I don’t usually get into the office before 9 a.m., and often not until 9:30. I am often at the church in the evenings so no one is concerned I am not putting in my hours. But one day a year, I make sure I am at the church around 7 a.m. - - - that’s the day that our church serves as the site of the “Have a Heart, Help a Neighbor” campaign to raise food and funds for the Second Harvest Northern Lakes Food Bank. The local ABC affiliate, WDIO TV, hosts their morning show from our church parking lot. The director of the food bank is there. A truck receives food. It is a fun morning, and it helps the food bank and through the food bank, a lot of our neighbors. I am glad our church is located in a great spot for this event.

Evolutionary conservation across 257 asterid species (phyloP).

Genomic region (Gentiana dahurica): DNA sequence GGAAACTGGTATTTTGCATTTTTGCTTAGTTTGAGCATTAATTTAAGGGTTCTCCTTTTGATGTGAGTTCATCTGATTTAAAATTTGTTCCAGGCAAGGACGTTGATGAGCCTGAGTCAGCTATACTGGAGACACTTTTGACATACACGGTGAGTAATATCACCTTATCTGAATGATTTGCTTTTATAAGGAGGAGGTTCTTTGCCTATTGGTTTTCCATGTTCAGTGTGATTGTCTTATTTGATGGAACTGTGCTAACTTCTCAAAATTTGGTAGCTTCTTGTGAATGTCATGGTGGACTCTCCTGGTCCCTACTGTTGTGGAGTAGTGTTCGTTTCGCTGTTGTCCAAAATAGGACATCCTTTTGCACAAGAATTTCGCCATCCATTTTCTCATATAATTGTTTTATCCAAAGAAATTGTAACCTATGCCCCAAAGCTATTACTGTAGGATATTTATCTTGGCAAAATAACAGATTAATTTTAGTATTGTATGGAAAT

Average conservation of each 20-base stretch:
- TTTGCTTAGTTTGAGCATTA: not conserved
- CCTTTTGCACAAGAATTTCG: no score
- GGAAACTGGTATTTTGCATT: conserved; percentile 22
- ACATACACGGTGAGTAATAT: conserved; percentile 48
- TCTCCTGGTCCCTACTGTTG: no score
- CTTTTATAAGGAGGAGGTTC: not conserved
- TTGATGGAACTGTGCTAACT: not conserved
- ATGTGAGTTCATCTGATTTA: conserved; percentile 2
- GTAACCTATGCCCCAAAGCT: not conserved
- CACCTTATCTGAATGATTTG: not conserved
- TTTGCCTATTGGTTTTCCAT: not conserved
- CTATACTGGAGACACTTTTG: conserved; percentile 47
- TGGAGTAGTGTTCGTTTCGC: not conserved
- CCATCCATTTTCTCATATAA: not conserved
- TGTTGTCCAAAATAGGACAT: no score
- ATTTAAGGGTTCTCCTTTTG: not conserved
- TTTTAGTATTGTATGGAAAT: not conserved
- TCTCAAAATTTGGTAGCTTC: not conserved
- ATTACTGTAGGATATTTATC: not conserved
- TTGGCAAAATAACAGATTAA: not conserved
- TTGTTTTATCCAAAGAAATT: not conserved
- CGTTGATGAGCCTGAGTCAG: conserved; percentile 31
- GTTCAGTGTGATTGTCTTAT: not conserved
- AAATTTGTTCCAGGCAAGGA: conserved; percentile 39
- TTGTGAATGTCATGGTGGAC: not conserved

As the food bank event was winding down, a facial-dental clinic was setting up in our building. This clinic serves persons who might not otherwise receive care. I watched with joy as a couple of the children coming to the clinic put dollar bills in the food bank collection.
During all of this time, I also went up to my office a couple of times, and on one such occasion, a member of an AA group that meets in our church on Friday mornings stopped to hand me a small donation for the church. They are glad to have a place to meet.
The congregation I serve is housed in a fairly large building that is architecturally notable and is located in a wonderful spot on the Duluth hillside. Sometimes our big building is a headache, but the congregation is dedicated to using our building as a resource for the community and not just a place for its activities. It is a part of our ministry. We are, at our best, sort of a front porch for Duluth, and we like it that way.